The 1990 Clean Air Act amendments had “immediate effects” on air pollution levels.

“When I started working at Acadia in 1993,” said Gawley, “the annual average precipitation pH was 4.55. Now, almost thirty years later, it’s 5.02. That’s a pretty significant improvement.”

Scatter plot showing field measurements of precipitation pH, 2006 through April 2020.
Field measurements of precipitation pH at McFarland Hill, 2006 through April 2020. Preliminary data from NPS.

The primary monitoring station is at McFarland Hill, across the road from park headquarters. A week’s worth of rain is collected, tested for preliminary pH and conductivity, and then sent to a national laboratory in Wisconsin. Other instruments measure visibility, ozone, etc. Acadia is part several national, multiagency air pollution networks, such as the National Atmospheric Deposition Program, which shows reductions in sulfur and nitrogen deposited by rain, snow, fog, and dust.

A technician replaces a plastic bucket on a metal table with trees and hills in background.
At the McFarland Hill station, Physical Science Technician Jake Van Gorder changing the sample bucket on the AeroChem Metrics sampler for the National Trends Network acid deposition monitoring program. NPS photo.

While acid rain, mercury, ozone, and haze have all decreased over the last forty years, they persist at large enough concentrations to affect Acadia’s sensitive ecosystems, wildlife, and plants. And burning fossil fuels also is the primary source of carbon dioxide and other climate-warming greenhouse gases that are changing the Acadia environment.

“Sulfur and nitrogen have decreased very significantly in the past 35-40 years, but since 2008 the trend has been relatively flat,” said Gawley. “To me, this suggests that though there’s been a notable reduction in these pollutants thanks to the Clean Air Act, we’ve probably reached the limit of what the law can accomplish. We’d likely need further reduction of emissions to affect any further improvements, and any reversals of regulations—and subsequent emission increases—could quickly reverse the improving trend.”

Two line graphs show trends in acid rain chemicals at three locations in Maine (Caribou, Greenville, and Acadia National Park) and a location in Oregon (Starkey Experimental Forest). In the first, the x-axis represents time from 1980 through 2018. The y-axis represents nitrogen deposited from the air in kilograms per hectare per year. Nitrogen deposition has decreased at all locations in Maine from 2 to 4 kilograms per hectare per year to around 2 kilograms per hectare per year. Nitrogen deposition in Oregon has remained steady at less than 1 kilogram. The second graph shows sulfate deposition. The x-axis represents time from 1980 through 2018. The y-axis represents sulfate deposited from the air in kilograms per hectare per year. Sulfate deposition has decreased at all locations in Maine from 15 to 23 kilograms per hectare per year to less than 5 kilograms per hectare per year. Sulfate deposition in Oregon has remained steady at less than 2 kilograms.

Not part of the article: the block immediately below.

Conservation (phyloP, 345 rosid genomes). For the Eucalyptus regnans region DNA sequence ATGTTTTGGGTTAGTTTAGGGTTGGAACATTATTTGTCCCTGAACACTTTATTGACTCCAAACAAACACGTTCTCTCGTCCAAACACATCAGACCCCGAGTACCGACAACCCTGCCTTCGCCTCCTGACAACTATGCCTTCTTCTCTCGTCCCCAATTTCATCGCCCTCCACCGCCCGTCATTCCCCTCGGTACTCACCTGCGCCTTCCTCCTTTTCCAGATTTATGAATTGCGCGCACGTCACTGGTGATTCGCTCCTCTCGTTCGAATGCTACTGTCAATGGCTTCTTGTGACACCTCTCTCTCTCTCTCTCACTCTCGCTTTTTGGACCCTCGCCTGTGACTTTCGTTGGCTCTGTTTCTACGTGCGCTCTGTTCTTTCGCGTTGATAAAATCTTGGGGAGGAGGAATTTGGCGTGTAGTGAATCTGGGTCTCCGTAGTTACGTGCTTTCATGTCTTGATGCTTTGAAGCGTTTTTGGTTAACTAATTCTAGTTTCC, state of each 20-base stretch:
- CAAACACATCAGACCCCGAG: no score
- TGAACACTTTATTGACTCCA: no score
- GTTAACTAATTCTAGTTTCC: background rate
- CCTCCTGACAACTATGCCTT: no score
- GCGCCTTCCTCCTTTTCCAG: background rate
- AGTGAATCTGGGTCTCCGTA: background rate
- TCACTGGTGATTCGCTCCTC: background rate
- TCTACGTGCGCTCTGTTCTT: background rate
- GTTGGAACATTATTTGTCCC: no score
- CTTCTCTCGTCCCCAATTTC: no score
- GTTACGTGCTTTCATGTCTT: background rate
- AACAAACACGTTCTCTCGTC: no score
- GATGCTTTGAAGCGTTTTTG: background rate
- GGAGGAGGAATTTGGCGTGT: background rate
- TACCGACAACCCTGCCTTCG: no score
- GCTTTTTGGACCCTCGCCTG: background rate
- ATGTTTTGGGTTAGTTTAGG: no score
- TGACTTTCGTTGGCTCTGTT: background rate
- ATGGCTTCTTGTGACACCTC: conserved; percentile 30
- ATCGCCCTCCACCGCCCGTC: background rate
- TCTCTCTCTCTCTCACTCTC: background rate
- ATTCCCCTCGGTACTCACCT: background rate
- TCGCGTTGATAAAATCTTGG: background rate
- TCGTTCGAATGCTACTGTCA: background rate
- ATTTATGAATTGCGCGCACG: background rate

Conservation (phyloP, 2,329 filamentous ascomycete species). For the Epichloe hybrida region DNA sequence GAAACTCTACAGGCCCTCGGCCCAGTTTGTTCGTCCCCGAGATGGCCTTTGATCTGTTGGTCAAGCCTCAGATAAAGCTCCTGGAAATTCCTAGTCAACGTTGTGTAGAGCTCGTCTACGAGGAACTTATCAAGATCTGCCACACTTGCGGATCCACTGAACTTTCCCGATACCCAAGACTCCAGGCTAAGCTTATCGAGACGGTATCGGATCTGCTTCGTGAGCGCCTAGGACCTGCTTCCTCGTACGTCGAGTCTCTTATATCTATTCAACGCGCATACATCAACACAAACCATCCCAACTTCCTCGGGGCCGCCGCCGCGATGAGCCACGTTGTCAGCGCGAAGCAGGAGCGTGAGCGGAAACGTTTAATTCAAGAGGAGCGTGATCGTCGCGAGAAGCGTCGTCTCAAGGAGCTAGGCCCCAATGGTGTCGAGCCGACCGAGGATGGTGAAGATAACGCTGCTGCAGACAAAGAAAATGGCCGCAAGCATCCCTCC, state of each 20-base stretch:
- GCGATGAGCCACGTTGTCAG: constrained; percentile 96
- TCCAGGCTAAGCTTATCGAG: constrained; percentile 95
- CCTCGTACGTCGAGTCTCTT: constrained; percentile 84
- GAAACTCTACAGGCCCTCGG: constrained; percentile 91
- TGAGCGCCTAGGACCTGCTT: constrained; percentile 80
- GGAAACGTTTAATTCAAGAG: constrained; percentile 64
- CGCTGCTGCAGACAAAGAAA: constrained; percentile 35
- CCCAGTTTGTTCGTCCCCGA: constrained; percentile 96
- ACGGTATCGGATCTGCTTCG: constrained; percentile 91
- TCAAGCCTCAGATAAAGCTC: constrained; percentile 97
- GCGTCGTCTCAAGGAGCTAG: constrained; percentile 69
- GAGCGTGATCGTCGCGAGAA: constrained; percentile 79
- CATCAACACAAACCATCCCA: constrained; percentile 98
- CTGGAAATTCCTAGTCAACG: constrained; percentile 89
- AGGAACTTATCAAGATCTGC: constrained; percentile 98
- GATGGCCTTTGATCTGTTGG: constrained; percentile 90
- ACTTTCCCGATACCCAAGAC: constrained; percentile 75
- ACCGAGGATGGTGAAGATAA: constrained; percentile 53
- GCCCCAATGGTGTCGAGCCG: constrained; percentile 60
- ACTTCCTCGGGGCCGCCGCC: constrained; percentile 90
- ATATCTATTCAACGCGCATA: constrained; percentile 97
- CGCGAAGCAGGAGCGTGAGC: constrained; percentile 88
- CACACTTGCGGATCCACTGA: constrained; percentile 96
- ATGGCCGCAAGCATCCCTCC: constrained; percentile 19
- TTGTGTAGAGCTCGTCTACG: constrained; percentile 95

Charts from Maine’s Climate Future 2020. According to the U.S. Department of Energy, “massive application” of flue-gas desulfurization technology (smokestack scrubbers) at power plants caused the greatest reductions in sulfur emissions, which declined by more than 125 million tons, or 70 percent. Electricity production also shifted away from coal and toward natural gas, wind, and solar (coal-based electricity peaked in 2004). The costs of emission controls were much lower than expected, and the benefits to public health much larger, with savings of $50 billion per year and fewer people sick or dying.

Today, air quality in Acadia overall is considered to be in “fair condition.” Haze levels have dropped across the entire Northeast region, and in Acadia, the worst days are not as hazy, and the good days are even clearer. On a clear day in Acadia, its possible to see Katahdin, 150 miles away.

Line graph showing decreases in the most hazy and least hazy days in Acadia.
Visibility impairment on haziest (top) and clearest (bottom) days in Acadia, 1990-2017. NPS data.
Bar chart showing 2 to 20 exceedance days in the 2000s and 0 to 2 in the 2010s.
Days exceeding the ozone standard in Acadia National park, 1998-2017. NPS data.









Though visibility is better in Acadia than in most of the Northeastern U.S., it is lower than in the western part of the country. Visibility in Acadia depends on which way the wind blows: visibility is good when air masses come from the north, and worst when trajectories are from the south and southwest. Visibility has improved, largely because of reduced sulfate, but still there are some days when ozone levels are unhealthy for outdoor exercise, when a haze of ammonium sulfate and carbon grays the sky.

Park visitors believe that clean air and scenic views are among the most important attributes worthy of protection in national parks. And working to keep the air clean in national parks means cleaner air, and bluer skies, for everyone.